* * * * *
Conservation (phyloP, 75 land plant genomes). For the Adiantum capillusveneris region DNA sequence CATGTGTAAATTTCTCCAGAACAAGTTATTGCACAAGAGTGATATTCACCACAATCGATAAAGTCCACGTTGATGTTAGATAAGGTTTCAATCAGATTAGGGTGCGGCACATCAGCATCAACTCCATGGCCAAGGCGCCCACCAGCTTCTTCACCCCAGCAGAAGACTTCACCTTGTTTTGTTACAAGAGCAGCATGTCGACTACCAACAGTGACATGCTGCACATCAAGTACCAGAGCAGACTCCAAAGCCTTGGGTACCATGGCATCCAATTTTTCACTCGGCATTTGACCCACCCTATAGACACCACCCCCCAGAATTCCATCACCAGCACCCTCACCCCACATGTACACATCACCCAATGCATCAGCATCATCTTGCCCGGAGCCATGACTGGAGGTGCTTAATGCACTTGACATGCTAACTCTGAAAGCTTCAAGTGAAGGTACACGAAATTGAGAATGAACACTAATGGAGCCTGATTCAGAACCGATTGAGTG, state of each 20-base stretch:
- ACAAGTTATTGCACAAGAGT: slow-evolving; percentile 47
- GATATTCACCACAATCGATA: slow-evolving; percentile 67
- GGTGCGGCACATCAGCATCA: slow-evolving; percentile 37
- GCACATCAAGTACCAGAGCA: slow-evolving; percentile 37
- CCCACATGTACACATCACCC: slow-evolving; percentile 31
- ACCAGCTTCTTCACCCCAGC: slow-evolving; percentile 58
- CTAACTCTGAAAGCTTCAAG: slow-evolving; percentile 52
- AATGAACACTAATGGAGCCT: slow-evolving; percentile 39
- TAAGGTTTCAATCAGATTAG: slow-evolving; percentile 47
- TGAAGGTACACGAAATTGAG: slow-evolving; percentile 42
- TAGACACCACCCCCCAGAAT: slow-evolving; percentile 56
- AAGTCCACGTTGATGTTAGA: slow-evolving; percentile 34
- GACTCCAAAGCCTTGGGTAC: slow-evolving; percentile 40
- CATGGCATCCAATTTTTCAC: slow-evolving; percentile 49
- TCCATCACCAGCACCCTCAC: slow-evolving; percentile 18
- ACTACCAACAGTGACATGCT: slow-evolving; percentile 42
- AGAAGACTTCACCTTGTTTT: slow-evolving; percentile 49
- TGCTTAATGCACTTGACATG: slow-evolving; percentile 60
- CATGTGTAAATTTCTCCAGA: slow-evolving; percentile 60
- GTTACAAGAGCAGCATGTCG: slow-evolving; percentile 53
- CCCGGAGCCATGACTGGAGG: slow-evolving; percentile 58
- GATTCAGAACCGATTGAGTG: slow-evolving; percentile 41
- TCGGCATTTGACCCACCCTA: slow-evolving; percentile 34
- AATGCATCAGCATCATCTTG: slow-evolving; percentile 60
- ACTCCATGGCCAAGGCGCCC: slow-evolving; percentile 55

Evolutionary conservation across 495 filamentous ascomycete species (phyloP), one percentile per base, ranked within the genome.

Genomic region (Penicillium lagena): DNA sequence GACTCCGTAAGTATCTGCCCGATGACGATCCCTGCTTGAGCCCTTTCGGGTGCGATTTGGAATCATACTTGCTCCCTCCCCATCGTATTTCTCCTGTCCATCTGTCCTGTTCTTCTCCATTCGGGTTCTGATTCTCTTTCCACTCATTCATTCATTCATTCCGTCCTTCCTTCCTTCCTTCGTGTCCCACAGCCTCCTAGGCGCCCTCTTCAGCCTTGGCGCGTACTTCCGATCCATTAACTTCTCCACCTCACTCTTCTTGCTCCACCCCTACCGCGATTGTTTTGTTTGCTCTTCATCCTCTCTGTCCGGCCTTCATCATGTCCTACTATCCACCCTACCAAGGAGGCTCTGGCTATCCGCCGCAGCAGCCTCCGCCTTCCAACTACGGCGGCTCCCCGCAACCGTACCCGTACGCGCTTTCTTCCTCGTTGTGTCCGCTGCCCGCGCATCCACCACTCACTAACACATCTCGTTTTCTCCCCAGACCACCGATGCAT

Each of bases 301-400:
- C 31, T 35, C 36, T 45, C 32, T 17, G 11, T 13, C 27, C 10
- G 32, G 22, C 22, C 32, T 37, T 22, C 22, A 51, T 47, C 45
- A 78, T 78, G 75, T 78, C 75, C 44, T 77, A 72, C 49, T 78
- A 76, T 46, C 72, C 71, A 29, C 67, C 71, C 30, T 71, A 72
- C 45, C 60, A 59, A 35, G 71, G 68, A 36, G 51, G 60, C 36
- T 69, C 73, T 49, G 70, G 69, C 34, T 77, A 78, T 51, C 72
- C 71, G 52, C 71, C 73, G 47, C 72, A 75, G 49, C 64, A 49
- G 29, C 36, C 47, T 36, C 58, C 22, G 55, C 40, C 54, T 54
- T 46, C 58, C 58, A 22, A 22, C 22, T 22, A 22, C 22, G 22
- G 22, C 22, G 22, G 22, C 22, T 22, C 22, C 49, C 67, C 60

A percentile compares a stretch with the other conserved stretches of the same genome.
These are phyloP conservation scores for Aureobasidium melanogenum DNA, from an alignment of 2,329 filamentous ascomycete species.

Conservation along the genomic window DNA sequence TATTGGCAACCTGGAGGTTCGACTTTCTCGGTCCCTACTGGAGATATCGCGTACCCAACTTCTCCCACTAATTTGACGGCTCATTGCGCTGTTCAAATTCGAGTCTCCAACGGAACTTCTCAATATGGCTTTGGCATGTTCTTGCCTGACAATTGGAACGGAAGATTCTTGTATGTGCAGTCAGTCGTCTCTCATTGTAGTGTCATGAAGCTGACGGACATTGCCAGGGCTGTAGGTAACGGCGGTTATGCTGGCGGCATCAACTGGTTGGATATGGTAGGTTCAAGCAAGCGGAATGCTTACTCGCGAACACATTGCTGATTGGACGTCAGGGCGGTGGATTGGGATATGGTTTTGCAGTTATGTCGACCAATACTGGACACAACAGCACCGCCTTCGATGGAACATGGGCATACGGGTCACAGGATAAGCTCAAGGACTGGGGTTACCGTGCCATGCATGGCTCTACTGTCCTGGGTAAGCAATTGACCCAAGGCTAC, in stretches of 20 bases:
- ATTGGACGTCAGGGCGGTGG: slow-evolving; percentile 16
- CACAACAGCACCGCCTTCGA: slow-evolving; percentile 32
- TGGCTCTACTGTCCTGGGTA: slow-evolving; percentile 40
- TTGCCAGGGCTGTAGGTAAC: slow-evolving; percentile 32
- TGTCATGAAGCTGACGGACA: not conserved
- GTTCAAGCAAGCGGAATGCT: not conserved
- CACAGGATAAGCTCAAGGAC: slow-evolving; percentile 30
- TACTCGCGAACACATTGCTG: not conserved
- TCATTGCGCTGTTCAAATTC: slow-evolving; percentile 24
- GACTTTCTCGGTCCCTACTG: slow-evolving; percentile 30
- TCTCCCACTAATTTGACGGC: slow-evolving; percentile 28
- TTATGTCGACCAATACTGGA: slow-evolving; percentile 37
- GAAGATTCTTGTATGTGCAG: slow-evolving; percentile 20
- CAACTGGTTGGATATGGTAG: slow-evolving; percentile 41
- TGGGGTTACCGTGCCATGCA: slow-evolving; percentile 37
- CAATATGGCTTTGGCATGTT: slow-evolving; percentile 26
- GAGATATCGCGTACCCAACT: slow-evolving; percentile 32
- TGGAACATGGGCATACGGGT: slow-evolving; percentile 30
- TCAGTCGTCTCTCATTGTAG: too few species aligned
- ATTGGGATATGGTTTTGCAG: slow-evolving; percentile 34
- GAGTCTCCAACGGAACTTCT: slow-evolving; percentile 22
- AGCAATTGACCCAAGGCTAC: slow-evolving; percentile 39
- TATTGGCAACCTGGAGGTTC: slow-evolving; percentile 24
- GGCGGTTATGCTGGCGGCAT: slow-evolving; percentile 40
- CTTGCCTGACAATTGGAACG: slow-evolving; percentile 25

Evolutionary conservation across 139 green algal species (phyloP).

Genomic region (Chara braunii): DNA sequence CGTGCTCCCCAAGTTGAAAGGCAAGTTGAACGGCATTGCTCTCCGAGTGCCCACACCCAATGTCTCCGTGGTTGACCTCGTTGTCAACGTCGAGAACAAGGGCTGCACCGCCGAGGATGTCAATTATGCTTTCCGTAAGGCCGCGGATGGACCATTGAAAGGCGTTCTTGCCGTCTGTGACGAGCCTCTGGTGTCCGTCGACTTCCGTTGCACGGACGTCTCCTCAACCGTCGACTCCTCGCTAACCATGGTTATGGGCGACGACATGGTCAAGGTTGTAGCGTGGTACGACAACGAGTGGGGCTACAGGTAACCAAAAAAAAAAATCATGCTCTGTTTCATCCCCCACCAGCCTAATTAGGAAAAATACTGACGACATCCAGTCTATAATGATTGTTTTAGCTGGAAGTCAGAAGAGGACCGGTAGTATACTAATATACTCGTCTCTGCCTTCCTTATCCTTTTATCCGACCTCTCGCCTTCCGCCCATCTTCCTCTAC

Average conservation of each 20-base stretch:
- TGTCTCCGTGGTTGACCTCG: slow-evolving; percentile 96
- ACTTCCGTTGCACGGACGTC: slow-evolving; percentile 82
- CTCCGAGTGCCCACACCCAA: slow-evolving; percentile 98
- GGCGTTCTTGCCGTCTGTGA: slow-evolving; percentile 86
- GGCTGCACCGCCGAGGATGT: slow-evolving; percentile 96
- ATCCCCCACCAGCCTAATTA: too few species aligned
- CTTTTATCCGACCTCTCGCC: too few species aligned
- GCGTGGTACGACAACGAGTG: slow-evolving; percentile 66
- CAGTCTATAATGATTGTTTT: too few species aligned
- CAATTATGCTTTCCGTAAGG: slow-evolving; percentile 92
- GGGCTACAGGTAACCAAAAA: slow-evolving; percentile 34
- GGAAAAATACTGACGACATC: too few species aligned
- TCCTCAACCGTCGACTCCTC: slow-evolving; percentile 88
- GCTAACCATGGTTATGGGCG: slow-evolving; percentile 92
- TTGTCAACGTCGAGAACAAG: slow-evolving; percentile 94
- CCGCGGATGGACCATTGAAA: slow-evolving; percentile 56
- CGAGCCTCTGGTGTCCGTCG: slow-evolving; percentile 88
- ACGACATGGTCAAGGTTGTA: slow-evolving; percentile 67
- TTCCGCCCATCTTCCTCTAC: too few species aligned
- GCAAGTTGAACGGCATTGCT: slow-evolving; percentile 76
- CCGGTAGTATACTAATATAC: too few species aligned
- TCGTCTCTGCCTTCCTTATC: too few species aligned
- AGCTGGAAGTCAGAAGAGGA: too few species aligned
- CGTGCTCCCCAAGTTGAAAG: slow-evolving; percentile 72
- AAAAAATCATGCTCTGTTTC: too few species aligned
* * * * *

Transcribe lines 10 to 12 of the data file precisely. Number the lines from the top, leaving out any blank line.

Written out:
- TAAGGTTTCAATCAGATTAG: slow-evolving; percentile 47
- TGAAGGTACACGAAATTGAG: slow-evolving; percentile 42
- TAGACACCACCCCCCAGAAT: slow-evolving; percentile 56